Reviewing the Review: August 26 2007

Francine Prose likes Bearing the Body by Ehud Havazelet very much:

Havazelet is a writer who takes huge risks, who challenges us — and himself — to love those who are the most unlovable, the most deeply and humanly flawed.

Her impassioned review of a morally challenging novel is one of the better things in today’s New York Times Book Review. Lynn Harris’s entertaining consideration of Bad Girls: 26 Writers Misbehave is also a pleasure to read:

“I behave badly because I can,” she says. It’s both a boast and a shrug, and — true to her theme — a risky choice for an opener, daring the reader to disapprove, even raising the concern (at least among the more decorously inclined) that the essays to follow may amount to an insubstantial collage of you-go-girl actings-out for the sheer, and mere, hell of it.

The rest of this issue, I’m sorry to say, is mostly rotten (save a hilariously sarcastic letter to the editor from Richard Kluger regarding a recent Richard Brookhiser review, which you really should read).

I tried to appreciate Darcey Steinke’s ruminative cover story on Mary Gordon’s spiritual family-memoir Circling My Mother, but she hinges her whole piece on the idea that Mary Gordon’s book is unique for praising the Catholic priests who befriended and inspired her when she was a child, saying “people today don’t write much about these friendships, which are richer and stronger than secular or romantic ones.” Does Tony Hendra’s Father Joe: The Man Who Saved My Soul ring a bell? (The book’s popularity was compromised by a sexual-abuse scandal soon after, which miraculously did not involve Father Joe but instead involved Tony Hendra, but the fact remains that this book was popular.) This wouldn’t be a fatal flaw if I liked the rest of Steinke’s article, of course, but I had trouble finding any points to grab on to.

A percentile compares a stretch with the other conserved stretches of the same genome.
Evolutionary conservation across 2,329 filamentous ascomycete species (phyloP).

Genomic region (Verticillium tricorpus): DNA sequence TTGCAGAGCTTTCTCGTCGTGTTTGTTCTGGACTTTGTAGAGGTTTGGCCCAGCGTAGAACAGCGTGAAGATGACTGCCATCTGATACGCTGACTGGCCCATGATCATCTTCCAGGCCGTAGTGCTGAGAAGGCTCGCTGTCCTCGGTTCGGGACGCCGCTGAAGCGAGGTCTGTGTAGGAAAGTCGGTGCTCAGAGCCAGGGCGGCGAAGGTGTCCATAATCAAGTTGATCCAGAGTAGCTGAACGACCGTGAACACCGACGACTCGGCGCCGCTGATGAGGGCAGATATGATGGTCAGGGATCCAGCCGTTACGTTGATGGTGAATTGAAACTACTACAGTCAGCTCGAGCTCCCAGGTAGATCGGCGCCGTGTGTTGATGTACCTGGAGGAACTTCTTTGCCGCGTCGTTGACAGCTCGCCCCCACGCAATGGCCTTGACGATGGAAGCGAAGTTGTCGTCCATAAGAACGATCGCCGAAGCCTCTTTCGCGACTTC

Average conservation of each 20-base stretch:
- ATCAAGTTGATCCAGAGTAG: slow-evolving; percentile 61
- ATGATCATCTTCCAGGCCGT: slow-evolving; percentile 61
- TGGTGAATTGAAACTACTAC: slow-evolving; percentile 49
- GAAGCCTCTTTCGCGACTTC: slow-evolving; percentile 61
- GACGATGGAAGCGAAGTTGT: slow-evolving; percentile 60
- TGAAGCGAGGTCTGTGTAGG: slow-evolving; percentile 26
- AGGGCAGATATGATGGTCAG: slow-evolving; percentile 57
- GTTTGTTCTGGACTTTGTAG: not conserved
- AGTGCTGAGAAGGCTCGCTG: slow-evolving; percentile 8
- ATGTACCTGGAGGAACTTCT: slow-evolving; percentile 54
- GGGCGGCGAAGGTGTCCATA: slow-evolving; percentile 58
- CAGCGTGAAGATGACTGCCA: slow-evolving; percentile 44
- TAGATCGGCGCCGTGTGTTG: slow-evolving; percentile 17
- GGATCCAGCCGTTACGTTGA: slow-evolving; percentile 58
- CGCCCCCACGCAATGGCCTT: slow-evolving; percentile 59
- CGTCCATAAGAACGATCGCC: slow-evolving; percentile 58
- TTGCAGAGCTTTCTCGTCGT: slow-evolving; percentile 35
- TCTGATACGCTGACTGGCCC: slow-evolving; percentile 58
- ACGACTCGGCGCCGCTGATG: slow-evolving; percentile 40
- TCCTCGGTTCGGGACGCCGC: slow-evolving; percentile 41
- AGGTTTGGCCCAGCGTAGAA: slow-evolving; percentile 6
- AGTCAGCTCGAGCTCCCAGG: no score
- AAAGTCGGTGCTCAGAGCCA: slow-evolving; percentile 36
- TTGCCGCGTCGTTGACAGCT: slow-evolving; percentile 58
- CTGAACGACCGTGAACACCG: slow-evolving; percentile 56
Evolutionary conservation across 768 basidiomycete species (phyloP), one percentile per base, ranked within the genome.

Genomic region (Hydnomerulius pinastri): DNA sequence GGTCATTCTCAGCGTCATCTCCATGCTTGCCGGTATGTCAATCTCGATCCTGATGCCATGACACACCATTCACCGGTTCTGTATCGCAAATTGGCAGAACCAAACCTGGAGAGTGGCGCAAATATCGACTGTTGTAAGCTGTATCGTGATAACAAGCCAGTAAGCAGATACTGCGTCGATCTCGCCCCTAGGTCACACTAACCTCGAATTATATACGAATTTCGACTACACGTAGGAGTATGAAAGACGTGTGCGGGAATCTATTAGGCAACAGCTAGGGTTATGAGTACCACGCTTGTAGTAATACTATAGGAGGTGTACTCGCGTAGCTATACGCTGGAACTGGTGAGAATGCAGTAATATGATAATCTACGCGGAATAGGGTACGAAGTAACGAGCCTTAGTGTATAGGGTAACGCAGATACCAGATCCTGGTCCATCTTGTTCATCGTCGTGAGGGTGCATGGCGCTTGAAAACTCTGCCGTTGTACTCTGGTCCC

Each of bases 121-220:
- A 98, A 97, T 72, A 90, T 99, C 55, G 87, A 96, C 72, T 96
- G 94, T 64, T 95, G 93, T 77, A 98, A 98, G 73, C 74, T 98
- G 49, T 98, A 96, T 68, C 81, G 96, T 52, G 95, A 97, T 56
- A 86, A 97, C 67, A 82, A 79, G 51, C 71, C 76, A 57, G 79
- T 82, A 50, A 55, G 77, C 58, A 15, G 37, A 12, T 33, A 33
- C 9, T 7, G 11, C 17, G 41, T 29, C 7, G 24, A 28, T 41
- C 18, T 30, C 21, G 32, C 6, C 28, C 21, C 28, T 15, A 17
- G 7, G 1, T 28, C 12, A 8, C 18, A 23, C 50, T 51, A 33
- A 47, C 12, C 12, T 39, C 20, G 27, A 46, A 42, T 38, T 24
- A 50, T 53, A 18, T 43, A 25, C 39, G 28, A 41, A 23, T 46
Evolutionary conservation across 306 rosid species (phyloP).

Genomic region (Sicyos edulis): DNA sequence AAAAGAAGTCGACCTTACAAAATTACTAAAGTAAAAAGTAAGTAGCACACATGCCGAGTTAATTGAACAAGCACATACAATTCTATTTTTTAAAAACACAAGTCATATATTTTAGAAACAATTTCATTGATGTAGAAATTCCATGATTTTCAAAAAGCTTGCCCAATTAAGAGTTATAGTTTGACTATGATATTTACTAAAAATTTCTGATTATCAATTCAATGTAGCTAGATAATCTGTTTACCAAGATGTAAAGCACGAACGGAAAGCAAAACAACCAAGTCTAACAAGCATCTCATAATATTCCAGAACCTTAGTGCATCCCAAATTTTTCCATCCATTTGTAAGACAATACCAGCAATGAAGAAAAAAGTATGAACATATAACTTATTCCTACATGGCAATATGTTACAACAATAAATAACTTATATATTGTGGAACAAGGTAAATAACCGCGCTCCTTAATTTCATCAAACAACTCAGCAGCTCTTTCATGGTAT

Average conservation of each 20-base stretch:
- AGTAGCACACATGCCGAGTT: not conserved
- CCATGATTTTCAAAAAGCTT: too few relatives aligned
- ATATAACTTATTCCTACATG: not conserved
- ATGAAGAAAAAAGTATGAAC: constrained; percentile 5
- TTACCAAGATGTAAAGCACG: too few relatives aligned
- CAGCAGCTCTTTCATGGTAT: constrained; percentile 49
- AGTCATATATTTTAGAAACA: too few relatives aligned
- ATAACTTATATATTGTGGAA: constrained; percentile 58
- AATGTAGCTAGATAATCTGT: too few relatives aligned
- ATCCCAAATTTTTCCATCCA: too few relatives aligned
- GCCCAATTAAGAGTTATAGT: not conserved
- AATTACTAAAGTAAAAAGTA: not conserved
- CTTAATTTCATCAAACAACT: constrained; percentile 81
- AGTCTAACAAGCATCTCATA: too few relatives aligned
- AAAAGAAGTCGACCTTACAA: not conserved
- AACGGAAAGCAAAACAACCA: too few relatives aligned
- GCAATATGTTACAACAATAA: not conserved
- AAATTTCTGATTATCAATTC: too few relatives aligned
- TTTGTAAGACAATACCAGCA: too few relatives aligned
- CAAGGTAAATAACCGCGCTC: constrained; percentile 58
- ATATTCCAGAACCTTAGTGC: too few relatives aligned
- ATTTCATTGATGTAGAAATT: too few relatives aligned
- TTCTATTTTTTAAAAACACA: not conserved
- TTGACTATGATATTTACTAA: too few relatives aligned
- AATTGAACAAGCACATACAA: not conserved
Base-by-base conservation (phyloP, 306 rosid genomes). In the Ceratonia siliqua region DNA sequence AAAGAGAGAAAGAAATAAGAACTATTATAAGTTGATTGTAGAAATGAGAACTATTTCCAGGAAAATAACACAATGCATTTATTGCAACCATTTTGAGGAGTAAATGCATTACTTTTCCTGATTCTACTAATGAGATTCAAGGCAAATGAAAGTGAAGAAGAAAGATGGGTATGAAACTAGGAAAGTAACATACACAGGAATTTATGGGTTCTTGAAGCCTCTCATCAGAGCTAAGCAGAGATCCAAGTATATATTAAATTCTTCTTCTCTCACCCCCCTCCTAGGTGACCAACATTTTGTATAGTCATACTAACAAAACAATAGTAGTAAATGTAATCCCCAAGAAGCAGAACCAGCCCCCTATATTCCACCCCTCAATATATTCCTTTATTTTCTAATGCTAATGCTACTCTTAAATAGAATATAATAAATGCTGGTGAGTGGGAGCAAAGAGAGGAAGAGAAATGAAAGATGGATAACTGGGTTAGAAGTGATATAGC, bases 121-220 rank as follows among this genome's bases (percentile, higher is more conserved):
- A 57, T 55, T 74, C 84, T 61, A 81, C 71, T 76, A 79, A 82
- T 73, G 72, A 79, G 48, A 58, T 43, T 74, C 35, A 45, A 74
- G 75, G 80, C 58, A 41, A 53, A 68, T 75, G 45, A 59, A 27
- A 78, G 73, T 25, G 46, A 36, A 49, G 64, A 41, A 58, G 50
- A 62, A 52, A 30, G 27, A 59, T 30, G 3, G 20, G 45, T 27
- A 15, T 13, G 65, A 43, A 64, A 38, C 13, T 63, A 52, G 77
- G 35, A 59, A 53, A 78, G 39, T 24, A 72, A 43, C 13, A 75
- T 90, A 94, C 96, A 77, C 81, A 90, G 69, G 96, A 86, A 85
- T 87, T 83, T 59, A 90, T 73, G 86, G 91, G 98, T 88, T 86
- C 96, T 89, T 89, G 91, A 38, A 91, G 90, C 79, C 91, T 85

Dave Itzkoff also does a middling — but not terrible — job with William Gibson’s Spook Country, which sounds quite fetching. I’ve never read Gibson before, but this may be the time.

Now, the terrible.

David Brooks decides to say “no it’s not” to everything Drew Westen’s The Political Brain: The Role of Emotion in Deciding the Fate of the Nation says “yes it is” to. This type of discourse is about as enlightening as a session in Monty Python’s “argument clinic”. It’s fine that David Brooks doesn’t agree with Drew Westen that the Democratic party needs to do a better job at the heart-tugging cheap-shot emotional politics that Republican election advisors like Karl Rove and Lee Atwater have been so successful with. Brooks is still charged with the task of reviewing Westen’s book, and Tanenhaus doesn’t pay him to shake his head violently back and forth for an entire page. Let’s try to get more sympathetic readings and less cage-match reviews, Book Review editors, okay?

Brooks is also sloppy on at least one key point. Westen is trying to establish that Democratic primary voters have a bad habit of picking boring intellectuals for Presidential candidates, and Brooks begs to disagree:

Third, how did John Kerry beat Howard Dean in the Democratic primaries? Was it because of his Oprah-esque displays of emotional intensity?

But that’s exactly Weston’s point — the duller candidates win in the primaries and then lose in November. Brooks, are you even paying attention here?

Speaking of critics who aren’t paying attention, there’s really no excuse for Jonathan Ames’ awkward review of Matt Ruff’s Bad Monkeys, which reads like the dull brain-dump of a critic who really doesn’t care very much about Matt Ruff’s Bad Monkeys at all:.

There are also some exciting and hallucinatory action sequences that are so skillfully written I felt as if I was watching the first “Matrix” movie, which I unabashedly loved. Then I snobbishly thought: “Am I reading a screenplay?” But I probably only had that thought knowing I was going to write a review and might have to produce clever, negative things to say. And why shouldn’t movies influence books? The reverse has certainly been true.